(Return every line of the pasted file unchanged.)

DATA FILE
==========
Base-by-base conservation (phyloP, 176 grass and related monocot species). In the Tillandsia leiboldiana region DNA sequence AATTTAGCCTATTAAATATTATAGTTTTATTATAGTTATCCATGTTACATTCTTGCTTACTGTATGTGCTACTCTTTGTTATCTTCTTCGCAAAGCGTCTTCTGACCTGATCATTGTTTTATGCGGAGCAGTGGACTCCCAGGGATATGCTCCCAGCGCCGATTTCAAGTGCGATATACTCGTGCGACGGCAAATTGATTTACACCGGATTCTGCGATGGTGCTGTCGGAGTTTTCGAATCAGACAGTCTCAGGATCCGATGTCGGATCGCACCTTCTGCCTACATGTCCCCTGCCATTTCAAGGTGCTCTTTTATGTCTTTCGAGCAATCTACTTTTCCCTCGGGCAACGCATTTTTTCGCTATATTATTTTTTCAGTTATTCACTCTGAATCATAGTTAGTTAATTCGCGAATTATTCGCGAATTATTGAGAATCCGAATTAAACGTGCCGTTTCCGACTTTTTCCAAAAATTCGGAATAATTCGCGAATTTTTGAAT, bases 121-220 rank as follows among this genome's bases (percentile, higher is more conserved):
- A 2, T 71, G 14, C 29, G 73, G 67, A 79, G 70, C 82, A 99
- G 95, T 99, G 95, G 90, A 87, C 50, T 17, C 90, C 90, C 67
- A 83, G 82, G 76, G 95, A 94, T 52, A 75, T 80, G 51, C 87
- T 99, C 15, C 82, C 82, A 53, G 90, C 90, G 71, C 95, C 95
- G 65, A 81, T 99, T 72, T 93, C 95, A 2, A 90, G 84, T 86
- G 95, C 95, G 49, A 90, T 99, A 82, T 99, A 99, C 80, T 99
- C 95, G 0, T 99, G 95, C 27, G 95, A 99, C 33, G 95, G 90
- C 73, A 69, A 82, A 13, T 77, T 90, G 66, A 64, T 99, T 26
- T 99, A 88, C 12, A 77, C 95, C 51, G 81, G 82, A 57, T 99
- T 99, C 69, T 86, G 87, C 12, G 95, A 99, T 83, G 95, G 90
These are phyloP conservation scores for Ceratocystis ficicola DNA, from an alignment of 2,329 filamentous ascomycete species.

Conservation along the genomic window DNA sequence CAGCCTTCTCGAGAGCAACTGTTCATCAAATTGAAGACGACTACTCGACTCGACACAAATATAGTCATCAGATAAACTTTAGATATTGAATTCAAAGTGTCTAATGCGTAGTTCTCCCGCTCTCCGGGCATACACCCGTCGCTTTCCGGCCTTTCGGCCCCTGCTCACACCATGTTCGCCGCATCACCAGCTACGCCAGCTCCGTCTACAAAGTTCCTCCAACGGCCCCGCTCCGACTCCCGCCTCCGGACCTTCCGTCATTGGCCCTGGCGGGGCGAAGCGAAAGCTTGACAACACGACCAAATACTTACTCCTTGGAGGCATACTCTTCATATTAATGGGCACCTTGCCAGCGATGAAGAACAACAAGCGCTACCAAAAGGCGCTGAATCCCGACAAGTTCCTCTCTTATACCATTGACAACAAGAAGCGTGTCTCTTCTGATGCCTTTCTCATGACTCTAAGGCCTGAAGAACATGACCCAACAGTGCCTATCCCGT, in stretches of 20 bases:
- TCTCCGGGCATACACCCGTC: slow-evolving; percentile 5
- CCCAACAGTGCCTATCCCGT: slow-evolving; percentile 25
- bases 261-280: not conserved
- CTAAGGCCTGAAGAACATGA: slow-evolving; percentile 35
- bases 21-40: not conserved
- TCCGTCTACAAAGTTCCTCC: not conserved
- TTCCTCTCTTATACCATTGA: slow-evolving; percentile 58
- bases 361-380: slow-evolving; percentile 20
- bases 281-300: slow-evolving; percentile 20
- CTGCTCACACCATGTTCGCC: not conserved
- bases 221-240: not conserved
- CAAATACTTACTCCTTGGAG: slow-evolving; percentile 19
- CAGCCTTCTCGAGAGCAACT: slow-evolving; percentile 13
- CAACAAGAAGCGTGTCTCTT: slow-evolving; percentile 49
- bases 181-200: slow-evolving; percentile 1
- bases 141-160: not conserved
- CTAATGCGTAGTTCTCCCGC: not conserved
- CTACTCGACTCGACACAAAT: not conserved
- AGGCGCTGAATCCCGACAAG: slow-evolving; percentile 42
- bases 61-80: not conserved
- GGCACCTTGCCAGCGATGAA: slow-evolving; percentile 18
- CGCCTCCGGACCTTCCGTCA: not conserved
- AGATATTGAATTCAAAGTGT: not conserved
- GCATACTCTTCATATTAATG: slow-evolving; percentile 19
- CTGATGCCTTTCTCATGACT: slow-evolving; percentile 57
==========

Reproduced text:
Base-by-base conservation (phyloP, 176 grass and related monocot species). In the Tillandsia leiboldiana region DNA sequence AATTTAGCCTATTAAATATTATAGTTTTATTATAGTTATCCATGTTACATTCTTGCTTACTGTATGTGCTACTCTTTGTTATCTTCTTCGCAAAGCGTCTTCTGACCTGATCATTGTTTTATGCGGAGCAGTGGACTCCCAGGGATATGCTCCCAGCGCCGATTTCAAGTGCGATATACTCGTGCGACGGCAAATTGATTTACACCGGATTCTGCGATGGTGCTGTCGGAGTTTTCGAATCAGACAGTCTCAGGATCCGATGTCGGATCGCACCTTCTGCCTACATGTCCCCTGCCATTTCAAGGTGCTCTTTTATGTCTTTCGAGCAATCTACTTTTCCCTCGGGCAACGCATTTTTTCGCTATATTATTTTTTCAGTTATTCACTCTGAATCATAGTTAGTTAATTCGCGAATTATTCGCGAATTATTGAGAATCCGAATTAAACGTGCCGTTTCCGACTTTTTCCAAAAATTCGGAATAATTCGCGAATTTTTGAAT, bases 121-220 rank as follows among this genome's bases (percentile, higher is more conserved):
- A 2, T 71, G 14, C 29, G 73, G 67, A 79, G 70, C 82, A 99
- G 95, T 99, G 95, G 90, A 87, C 50, T 17, C 90, C 90, C 67
- A 83, G 82, G 76, G 95, A 94, T 52, A 75, T 80, G 51, C 87
- T 99, C 15, C 82, C 82, A 53, G 90, C 90, G 71, C 95, C 95
- G 65, A 81, T 99, T 72, T 93, C 95, A 2, A 90, G 84, T 86
- G 95, C 95, G 49, A 90, T 99, A 82, T 99, A 99, C 80, T 99
- C 95, G 0, T 99, G 95, C 27, G 95, A 99, C 33, G 95, G 90
- C 73, A 69, A 82, A 13, T 77, T 90, G 66, A 64, T 99, T 26
- T 99, A 88, C 12, A 77, C 95, C 51, G 81, G 82, A 57, T 99
- T 99, C 69, T 86, G 87, C 12, G 95, A 99, T 83, G 95, G 90
These are phyloP conservation scores for Ceratocystis ficicola DNA, from an alignment of 2,329 filamentous ascomycete species.

Conservation along the genomic window DNA sequence CAGCCTTCTCGAGAGCAACTGTTCATCAAATTGAAGACGACTACTCGACTCGACACAAATATAGTCATCAGATAAACTTTAGATATTGAATTCAAAGTGTCTAATGCGTAGTTCTCCCGCTCTCCGGGCATACACCCGTCGCTTTCCGGCCTTTCGGCCCCTGCTCACACCATGTTCGCCGCATCACCAGCTACGCCAGCTCCGTCTACAAAGTTCCTCCAACGGCCCCGCTCCGACTCCCGCCTCCGGACCTTCCGTCATTGGCCCTGGCGGGGCGAAGCGAAAGCTTGACAACACGACCAAATACTTACTCCTTGGAGGCATACTCTTCATATTAATGGGCACCTTGCCAGCGATGAAGAACAACAAGCGCTACCAAAAGGCGCTGAATCCCGACAAGTTCCTCTCTTATACCATTGACAACAAGAAGCGTGTCTCTTCTGATGCCTTTCTCATGACTCTAAGGCCTGAAGAACATGACCCAACAGTGCCTATCCCGT, in stretches of 20 bases:
- TCTCCGGGCATACACCCGTC: slow-evolving; percentile 5
- CCCAACAGTGCCTATCCCGT: slow-evolving; percentile 25
- bases 261-280: not conserved
- CTAAGGCCTGAAGAACATGA: slow-evolving; percentile 35
- bases 21-40: not conserved
- TCCGTCTACAAAGTTCCTCC: not conserved
- TTCCTCTCTTATACCATTGA: slow-evolving; percentile 58
- bases 361-380: slow-evolving; percentile 20
- bases 281-300: slow-evolving; percentile 20
- CTGCTCACACCATGTTCGCC: not conserved
- bases 221-240: not conserved
- CAAATACTTACTCCTTGGAG: slow-evolving; percentile 19
- CAGCCTTCTCGAGAGCAACT: slow-evolving; percentile 13
- CAACAAGAAGCGTGTCTCTT: slow-evolving; percentile 49
- bases 181-200: slow-evolving; percentile 1
- bases 141-160: not conserved
- CTAATGCGTAGTTCTCCCGC: not conserved
- CTACTCGACTCGACACAAAT: not conserved
- AGGCGCTGAATCCCGACAAG: slow-evolving; percentile 42
- bases 61-80: not conserved
- GGCACCTTGCCAGCGATGAA: slow-evolving; percentile 18
- CGCCTCCGGACCTTCCGTCA: not conserved
- AGATATTGAATTCAAAGTGT: not conserved
- GCATACTCTTCATATTAATG: slow-evolving; percentile 19
- CTGATGCCTTTCTCATGACT: slow-evolving; percentile 57